Our Mission

The Comics Studies Society (CSS) is the US’s first learned society and professional association for comics researchers and teachers. It is an interdisciplinary society open to all comics scholars—whether working in the academy or independent—who share the goals of promoting the critical study of comics, improving comics teaching, and engaging in open and ongoing conversations about the comics world.

CSS defines comics studies liberally to include the study and critical analysis of comics strips; comic books, papers, and magazines; albums, graphic novels, and other graphic books; webcomics and other electronic formats; single-panel cartoons, including editorial and gag cartoons; caricature; animation; and other related forms and traditions. All types of sequential art, graphic narrative, and cartooning are relevant to our mission.

CSS will be the first professional society of comics scholars in the US to be supported by members’ dues while emphasizing professional development opportunities for students and the exchange of best practices among teachers.

CSS celebrates and seeks to foster diversity in comics studies, including diversity in scholarly discipline, career position, job niche, and cultural and personal identity. We are serious about helping this field grow.

Statement from the CSS Executive Board

In the wake of a rancorous campaign season, marked by cultural division and threats of disenfranchisement and violence, the Executive Board of the Comics Studies Society proudly reaffirms the Society’s commitment to diversity, inclusiveness, and working toward greater cross-cultural and cross-disciplinary understanding. This, we know, is challenging work, but we believe it is our calling: the necessary work of building and upholding community and recognizing our differences not as weaknesses, but as the wellspring of our collective strength, professionally, socially, civically. And it is deeply rewarding work.

As the welcoming statement on our website puts it, the CSS “celebrates and seeks to foster diversity throughout the field of Comics Studies, including diversity in scholarly discipline, career position, job niche, and cultural and personal identity. We are serious about helping this field grow.” Recent events have forcefully reminded us of this commitment, and we aim to carry that lesson forward. The CSS Executive Board therefore confirms and celebrates the centrality of diversity to the mission of Comics Studies, and we register our opposition to divisive policies and rhetoric that threaten to tear at the very identity of the United States and of higher education as diverse, pluralistic, accepting, and affirming places.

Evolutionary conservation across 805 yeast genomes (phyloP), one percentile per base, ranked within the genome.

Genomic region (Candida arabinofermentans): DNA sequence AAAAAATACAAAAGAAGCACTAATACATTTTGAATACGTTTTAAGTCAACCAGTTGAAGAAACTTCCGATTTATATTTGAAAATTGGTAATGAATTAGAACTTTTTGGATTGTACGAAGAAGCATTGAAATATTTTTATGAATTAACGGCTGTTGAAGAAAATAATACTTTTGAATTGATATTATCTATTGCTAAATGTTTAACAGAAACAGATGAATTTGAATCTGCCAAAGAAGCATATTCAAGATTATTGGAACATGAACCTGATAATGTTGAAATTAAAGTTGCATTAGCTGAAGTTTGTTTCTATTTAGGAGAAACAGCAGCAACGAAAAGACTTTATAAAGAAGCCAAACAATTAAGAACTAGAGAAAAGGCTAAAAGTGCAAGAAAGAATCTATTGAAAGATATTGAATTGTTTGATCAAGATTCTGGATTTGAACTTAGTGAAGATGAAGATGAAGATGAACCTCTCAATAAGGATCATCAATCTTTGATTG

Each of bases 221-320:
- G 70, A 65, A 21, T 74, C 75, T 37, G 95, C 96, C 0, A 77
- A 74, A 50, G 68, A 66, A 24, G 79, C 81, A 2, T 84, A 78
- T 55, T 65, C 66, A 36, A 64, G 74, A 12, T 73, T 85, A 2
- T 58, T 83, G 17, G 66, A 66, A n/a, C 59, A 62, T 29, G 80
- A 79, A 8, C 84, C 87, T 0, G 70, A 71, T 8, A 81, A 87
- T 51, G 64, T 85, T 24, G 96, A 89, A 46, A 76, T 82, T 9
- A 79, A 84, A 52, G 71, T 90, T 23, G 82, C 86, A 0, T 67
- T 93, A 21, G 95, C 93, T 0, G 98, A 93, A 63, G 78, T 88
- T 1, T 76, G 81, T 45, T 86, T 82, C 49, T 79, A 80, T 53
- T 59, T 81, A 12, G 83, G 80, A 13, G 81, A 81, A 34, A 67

In our view, scholars and students of all ethnicities, colors, traditions, faiths, heritages, origins, and nations, of all abilities, ages, genders, and sexualities, and of neurodiverse and nonnormative identities – in short, of all kinds and cultures – are not only welcome but absolutely vital to the continuing relevance of Comics Studies as a field. We, the CSS leadership, emphatically reject, and we urge all CSS members to reject, the politics and rhetoric of divisiveness, intolerance, and fear. Furthermore, we aim to stress this commitment in our journal, in our conference activities, and in all our official communications. In the months ahead, CSS members can expect us to underscore and act on this commitment in concrete ways (as will be signaled in our journal and on our website).

In sum, we of the CSS Executive Board will continue to support efforts to fight intolerance, promote cultural visibility and understanding, and stand up for the members of the communities we serve, and we will take steps to foster understanding and inclusion through our collective work. We invite all of CSS to join us in this commitment.

Satirical News Site THE ONION Says What All Comics Scholars Think

From The Onion: “Comics Not Just For Kids Anymore, Reports 85,000th Mainstream News Story”

The incredibly perceptive and original article also specifically mentioned the work of writer Alan Moore, an obscure reference point that has only been used in every single article like this ever written.

Well played, Onion. And not a BIFF!, POW!, or “It’s a bird, it’s a plane…” in sight.